Is there anything different that the Delta variant does to the body compared to the original virus?
No. It is still the same coronavirus, the same family, nothing changes with how it affects the body. There is nothing that it does to the body that is different from the other variants or the original coronavirus.
Can vaccines help reduce its impact?
The vaccines have proven to work against these variants, albeit in preliminary studies. There is just a slight reduction in the number of people who are responding to the vaccine. That is why the world is concerned with the people who are not vaccinated. It seems to be causing a problem to people who have not been vaccinated compared to those that have received the jab. Concern, therefore, arises in countries that do not have enough vaccines for their citizens.
Is it responsible for the surge in parts of the country where it was first reported?
We could say that, but we need evidence. While we suspect that it could be the reason, we do not have scientific backing for that. Unlike in the UK where there is evidence since most people have already been vaccinated, our country is yet to meet that threshold and no research has been done yet. For us to be able to say that, then we will have to sequence every case of a positive Covid-19 result which is quite expensive for our country. We are only selecting a few cases for genome sequencing since it is quite an expensive affair.
Supposing there was evidence that the Delta variant is responsible for the surge in cases, what should the people living in the hotspot areas do?
Everyone should know that there is no different preventive measure for the original mutant and those that have changed and are of concern. The measures that we have been saying about preventing of Covid-19 will still work. If only people obeyed and followed the guidelines for the prevention of Covid-19, the cases would be very few.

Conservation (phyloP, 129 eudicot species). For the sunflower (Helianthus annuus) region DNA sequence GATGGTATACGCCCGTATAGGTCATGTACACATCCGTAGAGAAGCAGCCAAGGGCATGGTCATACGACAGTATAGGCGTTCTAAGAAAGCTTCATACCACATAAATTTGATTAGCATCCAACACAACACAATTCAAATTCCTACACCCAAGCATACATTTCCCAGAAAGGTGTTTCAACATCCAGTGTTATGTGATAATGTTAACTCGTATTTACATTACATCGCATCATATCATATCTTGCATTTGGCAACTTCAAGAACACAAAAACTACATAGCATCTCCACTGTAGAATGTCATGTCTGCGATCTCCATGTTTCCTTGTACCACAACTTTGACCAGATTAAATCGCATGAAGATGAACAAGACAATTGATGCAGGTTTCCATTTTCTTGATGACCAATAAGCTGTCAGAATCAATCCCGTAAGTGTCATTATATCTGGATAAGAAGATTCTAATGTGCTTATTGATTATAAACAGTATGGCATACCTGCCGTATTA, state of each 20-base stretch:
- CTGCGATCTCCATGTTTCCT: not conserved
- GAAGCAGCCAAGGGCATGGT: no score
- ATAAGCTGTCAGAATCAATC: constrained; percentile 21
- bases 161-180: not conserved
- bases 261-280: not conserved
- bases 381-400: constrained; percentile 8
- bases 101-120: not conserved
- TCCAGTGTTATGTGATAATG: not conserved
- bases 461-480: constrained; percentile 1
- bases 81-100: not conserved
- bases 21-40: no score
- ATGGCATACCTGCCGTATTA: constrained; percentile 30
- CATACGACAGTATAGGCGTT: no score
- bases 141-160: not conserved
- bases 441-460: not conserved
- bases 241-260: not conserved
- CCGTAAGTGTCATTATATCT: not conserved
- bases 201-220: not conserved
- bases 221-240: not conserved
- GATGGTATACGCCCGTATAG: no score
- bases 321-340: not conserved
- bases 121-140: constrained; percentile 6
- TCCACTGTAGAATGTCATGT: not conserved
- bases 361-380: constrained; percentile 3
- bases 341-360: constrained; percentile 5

Does the Delta variant have an age bias?
This is also suspected but there is no evidence. For example, in the UK, it is across all the age groups. The thing is, if the outbreak comes to a young population like Africa, and many Africans get affected by the new variant, then it will be because the population of Africa is young. So, there is no evidence that it particularly affects younger or the older people.
It is early to say this, but we will discover this in the fullness of time. It is only the British variant that was found to affect teenagers more but the Delta variant has not had any study done based on age yet.
Kenyans need to know that coronavirus has not gone away, and it may be coming back hard, and fast. There are measures that have been put in place by the Ministry of Health that you can do as a person and save your life like wearing of masks, practising social distancing and sanitising all the time.